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Research article - Peer-reviewed, 2010

Assessing carbon balance trade-offs between bioenergy and carbon sequestration of stumps at varying time scales and harvest intensities

Melin, Ylva; Petersson, Hans; Egnell, Gustaf


Mitigating climate change and securing a supply of energy may be achieved, in part, by substituting fossil fuels with bioenergy from stumps and roots. However, the use of stumps would result in a reduction of the carbon pool and thus, from a greenhouse gas emission perspective, there is a trade-off between using stumps for bioenergy and retaining them in the carbon pool associated with dead organic matter. The objective of this study was to show whether, from a carbon balance perspective and over the short and long-terms, stumps are more important as a source of energy that replaces fossil fuels, or as a carbon sink.The study was based on the estimated bioenergy potential of stumps for three harvest scenarios and the corresponding effects on stump-carbon sequestration, if stump harvesting had been practiced in Sweden during the period 1984-2003. Approximately 30,000 permanent plots from the Swedish National Forest Inventory (NFI) were used for estimates of bioenergy potential. For the scenario "Medium intensity", the bioenergy potential was estimated to 51 PJ yr(-1) (or 5.7 Tg CO(2) yr(-1)). The corresponding carbon sequestration potential from the retained biomass in the ground was 15 Tg CO(2) yr(-1). Using these stumps and roots as bioenergy substituting coal would result in a reduction of emission from coal combustion of 5.0 Tg CO(2) yr(-1). In the short-term, the choice of coal or stumps as an energy source has a minor effect on the gross emissions to the atmosphere but the removal from an increasing stump-carbon pool would slightly favor the use of coal. However, this study indicates that the most effective way of achieving a net reduction of emissions in the long-term is to burn stumps. (C) 2010 Elsevier B.V. All rights reserved.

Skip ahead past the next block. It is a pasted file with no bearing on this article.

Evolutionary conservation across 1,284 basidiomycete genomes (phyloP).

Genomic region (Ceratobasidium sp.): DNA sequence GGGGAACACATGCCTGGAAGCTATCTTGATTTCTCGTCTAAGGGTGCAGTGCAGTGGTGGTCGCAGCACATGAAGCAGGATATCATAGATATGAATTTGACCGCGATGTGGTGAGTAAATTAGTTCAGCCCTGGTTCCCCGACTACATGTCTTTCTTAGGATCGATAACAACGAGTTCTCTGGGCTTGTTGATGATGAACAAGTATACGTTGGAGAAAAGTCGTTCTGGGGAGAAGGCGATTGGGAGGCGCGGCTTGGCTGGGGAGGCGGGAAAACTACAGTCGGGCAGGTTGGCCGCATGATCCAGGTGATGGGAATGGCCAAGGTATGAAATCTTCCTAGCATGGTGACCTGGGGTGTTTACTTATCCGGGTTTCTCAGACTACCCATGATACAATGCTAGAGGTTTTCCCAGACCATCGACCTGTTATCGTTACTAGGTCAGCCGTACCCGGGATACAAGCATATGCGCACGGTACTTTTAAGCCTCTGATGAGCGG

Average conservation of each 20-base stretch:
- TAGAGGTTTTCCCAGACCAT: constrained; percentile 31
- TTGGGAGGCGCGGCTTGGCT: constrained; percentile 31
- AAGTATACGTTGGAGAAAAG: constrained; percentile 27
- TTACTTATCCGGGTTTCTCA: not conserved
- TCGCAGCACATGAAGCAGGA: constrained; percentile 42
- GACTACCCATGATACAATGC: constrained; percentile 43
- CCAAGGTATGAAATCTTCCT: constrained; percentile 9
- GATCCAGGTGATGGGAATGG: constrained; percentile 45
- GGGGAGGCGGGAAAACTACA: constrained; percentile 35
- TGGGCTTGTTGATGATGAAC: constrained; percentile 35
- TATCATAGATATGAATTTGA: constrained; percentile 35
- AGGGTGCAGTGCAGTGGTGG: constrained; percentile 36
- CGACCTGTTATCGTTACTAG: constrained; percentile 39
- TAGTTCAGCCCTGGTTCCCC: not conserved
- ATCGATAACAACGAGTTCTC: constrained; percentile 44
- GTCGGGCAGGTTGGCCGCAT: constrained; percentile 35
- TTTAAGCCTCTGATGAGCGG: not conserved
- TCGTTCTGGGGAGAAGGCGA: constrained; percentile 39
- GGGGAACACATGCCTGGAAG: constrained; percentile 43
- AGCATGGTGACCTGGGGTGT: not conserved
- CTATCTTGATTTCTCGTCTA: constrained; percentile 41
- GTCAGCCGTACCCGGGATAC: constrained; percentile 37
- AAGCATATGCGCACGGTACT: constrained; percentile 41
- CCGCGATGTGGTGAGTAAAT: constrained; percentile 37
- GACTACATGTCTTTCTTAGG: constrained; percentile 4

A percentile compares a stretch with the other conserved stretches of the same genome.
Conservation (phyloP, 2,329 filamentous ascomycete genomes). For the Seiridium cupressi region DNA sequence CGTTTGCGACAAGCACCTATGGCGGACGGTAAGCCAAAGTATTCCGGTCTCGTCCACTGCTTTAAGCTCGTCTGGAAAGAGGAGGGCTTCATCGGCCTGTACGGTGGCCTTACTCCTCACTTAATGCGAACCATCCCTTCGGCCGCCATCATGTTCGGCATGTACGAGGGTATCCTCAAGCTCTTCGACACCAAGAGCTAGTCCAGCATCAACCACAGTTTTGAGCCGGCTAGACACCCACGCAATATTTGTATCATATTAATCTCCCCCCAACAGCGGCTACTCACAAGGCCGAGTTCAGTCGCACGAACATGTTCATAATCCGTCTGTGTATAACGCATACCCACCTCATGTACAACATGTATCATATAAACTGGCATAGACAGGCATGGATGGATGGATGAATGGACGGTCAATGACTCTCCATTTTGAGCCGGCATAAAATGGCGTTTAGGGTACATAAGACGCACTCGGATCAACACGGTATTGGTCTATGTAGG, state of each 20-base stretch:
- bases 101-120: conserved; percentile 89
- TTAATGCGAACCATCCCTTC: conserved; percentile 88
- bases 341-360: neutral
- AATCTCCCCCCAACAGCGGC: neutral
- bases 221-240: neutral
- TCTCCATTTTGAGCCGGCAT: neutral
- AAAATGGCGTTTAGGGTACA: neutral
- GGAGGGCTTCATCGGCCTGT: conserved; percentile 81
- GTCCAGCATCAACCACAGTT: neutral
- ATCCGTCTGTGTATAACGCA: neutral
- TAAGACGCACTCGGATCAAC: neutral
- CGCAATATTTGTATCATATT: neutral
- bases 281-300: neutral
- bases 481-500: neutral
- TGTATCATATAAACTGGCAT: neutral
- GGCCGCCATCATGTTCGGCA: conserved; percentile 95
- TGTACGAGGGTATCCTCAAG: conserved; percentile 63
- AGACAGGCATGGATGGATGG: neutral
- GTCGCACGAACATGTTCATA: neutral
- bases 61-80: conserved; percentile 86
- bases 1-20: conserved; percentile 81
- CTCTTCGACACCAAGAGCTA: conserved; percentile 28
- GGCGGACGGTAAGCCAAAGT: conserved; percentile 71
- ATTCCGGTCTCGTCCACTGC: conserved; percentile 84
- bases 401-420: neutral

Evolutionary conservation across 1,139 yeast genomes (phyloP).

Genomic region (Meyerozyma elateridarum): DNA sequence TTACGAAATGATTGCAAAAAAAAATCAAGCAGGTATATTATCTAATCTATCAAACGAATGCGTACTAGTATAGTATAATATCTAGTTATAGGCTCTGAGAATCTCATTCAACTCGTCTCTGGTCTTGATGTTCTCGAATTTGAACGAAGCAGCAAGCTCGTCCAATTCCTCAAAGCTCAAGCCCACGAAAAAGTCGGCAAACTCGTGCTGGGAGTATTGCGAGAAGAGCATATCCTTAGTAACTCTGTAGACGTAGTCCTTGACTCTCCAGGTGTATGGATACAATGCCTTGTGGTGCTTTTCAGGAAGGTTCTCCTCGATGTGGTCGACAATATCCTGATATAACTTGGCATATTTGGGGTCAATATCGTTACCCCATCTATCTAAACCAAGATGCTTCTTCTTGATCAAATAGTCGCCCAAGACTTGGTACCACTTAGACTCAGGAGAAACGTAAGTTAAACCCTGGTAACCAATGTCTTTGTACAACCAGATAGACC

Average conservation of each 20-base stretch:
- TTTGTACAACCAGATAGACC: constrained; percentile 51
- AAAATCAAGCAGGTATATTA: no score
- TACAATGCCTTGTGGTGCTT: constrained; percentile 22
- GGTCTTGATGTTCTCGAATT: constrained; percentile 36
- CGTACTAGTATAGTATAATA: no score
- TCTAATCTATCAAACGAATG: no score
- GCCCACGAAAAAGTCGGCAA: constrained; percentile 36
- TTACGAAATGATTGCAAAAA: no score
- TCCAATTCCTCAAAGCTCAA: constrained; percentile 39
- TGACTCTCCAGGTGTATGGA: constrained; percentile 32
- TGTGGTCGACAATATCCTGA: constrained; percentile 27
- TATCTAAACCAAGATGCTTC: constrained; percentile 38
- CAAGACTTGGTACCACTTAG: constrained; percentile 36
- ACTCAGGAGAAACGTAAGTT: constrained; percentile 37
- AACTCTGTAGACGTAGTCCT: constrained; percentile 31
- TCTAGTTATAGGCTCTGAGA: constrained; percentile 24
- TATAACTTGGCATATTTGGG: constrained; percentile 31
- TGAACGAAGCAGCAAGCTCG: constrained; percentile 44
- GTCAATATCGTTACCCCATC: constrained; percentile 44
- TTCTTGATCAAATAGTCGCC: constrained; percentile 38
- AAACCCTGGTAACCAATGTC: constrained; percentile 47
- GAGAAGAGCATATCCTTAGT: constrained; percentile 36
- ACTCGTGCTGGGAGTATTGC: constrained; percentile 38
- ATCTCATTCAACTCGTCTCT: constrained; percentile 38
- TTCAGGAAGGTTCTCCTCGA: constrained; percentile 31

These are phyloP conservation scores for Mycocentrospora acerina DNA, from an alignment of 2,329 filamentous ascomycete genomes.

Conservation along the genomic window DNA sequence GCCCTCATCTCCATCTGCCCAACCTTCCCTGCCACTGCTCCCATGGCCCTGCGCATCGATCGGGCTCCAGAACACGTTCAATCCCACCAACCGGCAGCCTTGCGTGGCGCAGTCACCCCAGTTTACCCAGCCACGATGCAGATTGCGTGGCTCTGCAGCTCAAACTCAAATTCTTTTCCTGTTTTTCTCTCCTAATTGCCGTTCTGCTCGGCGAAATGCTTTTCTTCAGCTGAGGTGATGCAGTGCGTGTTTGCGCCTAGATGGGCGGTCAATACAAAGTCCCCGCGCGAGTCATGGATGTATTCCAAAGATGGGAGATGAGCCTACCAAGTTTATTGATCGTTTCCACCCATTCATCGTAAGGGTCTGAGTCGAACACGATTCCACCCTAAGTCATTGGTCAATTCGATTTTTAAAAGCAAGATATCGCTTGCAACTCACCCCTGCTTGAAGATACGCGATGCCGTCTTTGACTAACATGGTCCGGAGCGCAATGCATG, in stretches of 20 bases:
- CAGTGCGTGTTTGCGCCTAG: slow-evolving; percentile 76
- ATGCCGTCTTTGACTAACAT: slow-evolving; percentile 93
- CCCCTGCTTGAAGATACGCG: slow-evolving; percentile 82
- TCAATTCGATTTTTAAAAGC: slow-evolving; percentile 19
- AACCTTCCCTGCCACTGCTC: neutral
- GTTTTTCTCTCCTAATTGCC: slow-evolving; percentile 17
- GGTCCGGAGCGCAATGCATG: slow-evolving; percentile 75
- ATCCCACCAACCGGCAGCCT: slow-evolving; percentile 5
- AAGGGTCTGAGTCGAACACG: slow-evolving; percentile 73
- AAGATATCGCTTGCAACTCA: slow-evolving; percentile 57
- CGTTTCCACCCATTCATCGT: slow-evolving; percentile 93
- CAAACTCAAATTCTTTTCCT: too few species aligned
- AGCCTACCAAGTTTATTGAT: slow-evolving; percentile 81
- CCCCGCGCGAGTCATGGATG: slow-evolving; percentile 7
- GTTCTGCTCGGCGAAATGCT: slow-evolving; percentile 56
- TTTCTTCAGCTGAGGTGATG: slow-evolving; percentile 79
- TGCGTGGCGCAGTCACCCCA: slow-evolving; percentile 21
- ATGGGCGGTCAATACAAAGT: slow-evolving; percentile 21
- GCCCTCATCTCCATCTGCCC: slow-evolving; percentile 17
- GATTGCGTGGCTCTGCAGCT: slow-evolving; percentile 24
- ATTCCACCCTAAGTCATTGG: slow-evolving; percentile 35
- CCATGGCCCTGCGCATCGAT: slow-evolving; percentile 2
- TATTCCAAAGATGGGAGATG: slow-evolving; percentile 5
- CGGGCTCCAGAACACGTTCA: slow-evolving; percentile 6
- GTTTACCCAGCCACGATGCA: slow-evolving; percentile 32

Sweden; Bioenergy; Carbon; Stumps; Wood fuel

Published in

Forest Ecology and Management
2010, Volume: 260, number: 4, pages: 536-542